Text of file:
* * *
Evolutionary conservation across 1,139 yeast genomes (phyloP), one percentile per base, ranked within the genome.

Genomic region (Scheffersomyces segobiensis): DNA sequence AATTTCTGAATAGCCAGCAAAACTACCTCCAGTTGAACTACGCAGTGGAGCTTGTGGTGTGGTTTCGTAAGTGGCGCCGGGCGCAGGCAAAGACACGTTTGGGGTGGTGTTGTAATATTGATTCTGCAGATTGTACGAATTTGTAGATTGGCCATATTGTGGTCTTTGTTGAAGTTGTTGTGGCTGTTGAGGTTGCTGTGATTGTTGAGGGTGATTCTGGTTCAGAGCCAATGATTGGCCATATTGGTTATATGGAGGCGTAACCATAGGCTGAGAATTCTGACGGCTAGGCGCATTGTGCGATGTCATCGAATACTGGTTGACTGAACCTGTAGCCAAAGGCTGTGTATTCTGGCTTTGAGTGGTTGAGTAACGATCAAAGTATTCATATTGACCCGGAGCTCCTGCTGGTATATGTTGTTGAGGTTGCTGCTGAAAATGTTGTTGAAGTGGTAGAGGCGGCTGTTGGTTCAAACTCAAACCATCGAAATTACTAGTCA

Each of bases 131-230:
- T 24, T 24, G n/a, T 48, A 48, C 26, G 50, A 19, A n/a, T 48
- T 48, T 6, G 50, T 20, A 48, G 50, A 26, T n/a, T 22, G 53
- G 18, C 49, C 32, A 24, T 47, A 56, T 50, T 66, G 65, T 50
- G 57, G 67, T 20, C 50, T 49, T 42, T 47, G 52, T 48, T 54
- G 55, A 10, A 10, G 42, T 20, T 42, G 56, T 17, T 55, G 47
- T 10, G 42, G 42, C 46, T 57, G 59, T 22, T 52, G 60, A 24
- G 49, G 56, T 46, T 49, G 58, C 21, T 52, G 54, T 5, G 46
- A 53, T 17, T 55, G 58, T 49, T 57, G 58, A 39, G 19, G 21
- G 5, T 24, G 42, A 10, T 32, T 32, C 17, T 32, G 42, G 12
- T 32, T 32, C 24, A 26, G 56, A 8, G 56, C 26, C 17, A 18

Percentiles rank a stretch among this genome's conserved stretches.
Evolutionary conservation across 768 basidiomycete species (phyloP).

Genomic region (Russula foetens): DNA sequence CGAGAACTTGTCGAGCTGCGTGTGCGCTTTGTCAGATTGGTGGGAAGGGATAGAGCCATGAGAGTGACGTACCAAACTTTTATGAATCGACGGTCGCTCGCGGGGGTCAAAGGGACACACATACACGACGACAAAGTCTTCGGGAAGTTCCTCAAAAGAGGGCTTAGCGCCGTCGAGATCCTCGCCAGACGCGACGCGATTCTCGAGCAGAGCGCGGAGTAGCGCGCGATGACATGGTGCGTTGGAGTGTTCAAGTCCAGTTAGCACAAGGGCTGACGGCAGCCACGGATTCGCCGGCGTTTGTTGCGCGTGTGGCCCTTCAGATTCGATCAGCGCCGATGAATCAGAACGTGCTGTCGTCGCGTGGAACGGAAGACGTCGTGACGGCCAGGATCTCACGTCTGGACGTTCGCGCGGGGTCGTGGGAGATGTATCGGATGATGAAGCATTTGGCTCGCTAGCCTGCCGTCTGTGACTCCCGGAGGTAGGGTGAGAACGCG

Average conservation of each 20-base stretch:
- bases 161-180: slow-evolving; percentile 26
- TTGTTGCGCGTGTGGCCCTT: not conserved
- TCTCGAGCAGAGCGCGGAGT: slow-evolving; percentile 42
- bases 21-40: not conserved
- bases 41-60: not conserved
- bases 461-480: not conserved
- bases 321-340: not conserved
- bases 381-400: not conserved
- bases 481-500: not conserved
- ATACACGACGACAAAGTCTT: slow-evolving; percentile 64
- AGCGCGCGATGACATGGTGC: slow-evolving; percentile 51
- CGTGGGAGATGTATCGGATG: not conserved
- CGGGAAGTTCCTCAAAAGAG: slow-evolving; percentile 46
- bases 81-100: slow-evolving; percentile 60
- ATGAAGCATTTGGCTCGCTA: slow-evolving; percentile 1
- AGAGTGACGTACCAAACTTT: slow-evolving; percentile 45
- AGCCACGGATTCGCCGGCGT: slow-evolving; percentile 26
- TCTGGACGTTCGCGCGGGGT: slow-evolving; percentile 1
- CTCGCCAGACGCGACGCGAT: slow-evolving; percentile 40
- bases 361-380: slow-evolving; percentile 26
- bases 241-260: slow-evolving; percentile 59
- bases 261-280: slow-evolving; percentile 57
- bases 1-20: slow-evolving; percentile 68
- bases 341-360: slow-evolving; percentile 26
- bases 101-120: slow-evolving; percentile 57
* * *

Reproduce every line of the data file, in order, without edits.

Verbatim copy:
Evolutionary conservation across 1,139 yeast genomes (phyloP), one percentile per base, ranked within the genome.

Genomic region (Scheffersomyces segobiensis): DNA sequence AATTTCTGAATAGCCAGCAAAACTACCTCCAGTTGAACTACGCAGTGGAGCTTGTGGTGTGGTTTCGTAAGTGGCGCCGGGCGCAGGCAAAGACACGTTTGGGGTGGTGTTGTAATATTGATTCTGCAGATTGTACGAATTTGTAGATTGGCCATATTGTGGTCTTTGTTGAAGTTGTTGTGGCTGTTGAGGTTGCTGTGATTGTTGAGGGTGATTCTGGTTCAGAGCCAATGATTGGCCATATTGGTTATATGGAGGCGTAACCATAGGCTGAGAATTCTGACGGCTAGGCGCATTGTGCGATGTCATCGAATACTGGTTGACTGAACCTGTAGCCAAAGGCTGTGTATTCTGGCTTTGAGTGGTTGAGTAACGATCAAAGTATTCATATTGACCCGGAGCTCCTGCTGGTATATGTTGTTGAGGTTGCTGCTGAAAATGTTGTTGAAGTGGTAGAGGCGGCTGTTGGTTCAAACTCAAACCATCGAAATTACTAGTCA

Each of bases 131-230:
- T 24, T 24, G n/a, T 48, A 48, C 26, G 50, A 19, A n/a, T 48
- T 48, T 6, G 50, T 20, A 48, G 50, A 26, T n/a, T 22, G 53
- G 18, C 49, C 32, A 24, T 47, A 56, T 50, T 66, G 65, T 50
- G 57, G 67, T 20, C 50, T 49, T 42, T 47, G 52, T 48, T 54
- G 55, A 10, A 10, G 42, T 20, T 42, G 56, T 17, T 55, G 47
- T 10, G 42, G 42, C 46, T 57, G 59, T 22, T 52, G 60, A 24
- G 49, G 56, T 46, T 49, G 58, C 21, T 52, G 54, T 5, G 46
- A 53, T 17, T 55, G 58, T 49, T 57, G 58, A 39, G 19, G 21
- G 5, T 24, G 42, A 10, T 32, T 32, C 17, T 32, G 42, G 12
- T 32, T 32, C 24, A 26, G 56, A 8, G 56, C 26, C 17, A 18

Percentiles rank a stretch among this genome's conserved stretches.
Evolutionary conservation across 768 basidiomycete species (phyloP).

Genomic region (Russula foetens): DNA sequence CGAGAACTTGTCGAGCTGCGTGTGCGCTTTGTCAGATTGGTGGGAAGGGATAGAGCCATGAGAGTGACGTACCAAACTTTTATGAATCGACGGTCGCTCGCGGGGGTCAAAGGGACACACATACACGACGACAAAGTCTTCGGGAAGTTCCTCAAAAGAGGGCTTAGCGCCGTCGAGATCCTCGCCAGACGCGACGCGATTCTCGAGCAGAGCGCGGAGTAGCGCGCGATGACATGGTGCGTTGGAGTGTTCAAGTCCAGTTAGCACAAGGGCTGACGGCAGCCACGGATTCGCCGGCGTTTGTTGCGCGTGTGGCCCTTCAGATTCGATCAGCGCCGATGAATCAGAACGTGCTGTCGTCGCGTGGAACGGAAGACGTCGTGACGGCCAGGATCTCACGTCTGGACGTTCGCGCGGGGTCGTGGGAGATGTATCGGATGATGAAGCATTTGGCTCGCTAGCCTGCCGTCTGTGACTCCCGGAGGTAGGGTGAGAACGCG

Average conservation of each 20-base stretch:
- bases 161-180: slow-evolving; percentile 26
- TTGTTGCGCGTGTGGCCCTT: not conserved
- TCTCGAGCAGAGCGCGGAGT: slow-evolving; percentile 42
- bases 21-40: not conserved
- bases 41-60: not conserved
- bases 461-480: not conserved
- bases 321-340: not conserved
- bases 381-400: not conserved
- bases 481-500: not conserved
- ATACACGACGACAAAGTCTT: slow-evolving; percentile 64
- AGCGCGCGATGACATGGTGC: slow-evolving; percentile 51
- CGTGGGAGATGTATCGGATG: not conserved
- CGGGAAGTTCCTCAAAAGAG: slow-evolving; percentile 46
- bases 81-100: slow-evolving; percentile 60
- ATGAAGCATTTGGCTCGCTA: slow-evolving; percentile 1
- AGAGTGACGTACCAAACTTT: slow-evolving; percentile 45
- AGCCACGGATTCGCCGGCGT: slow-evolving; percentile 26
- TCTGGACGTTCGCGCGGGGT: slow-evolving; percentile 1
- CTCGCCAGACGCGACGCGAT: slow-evolving; percentile 40
- bases 361-380: slow-evolving; percentile 26
- bases 241-260: slow-evolving; percentile 59
- bases 261-280: slow-evolving; percentile 57
- bases 1-20: slow-evolving; percentile 68
- bases 341-360: slow-evolving; percentile 26
- bases 101-120: slow-evolving; percentile 57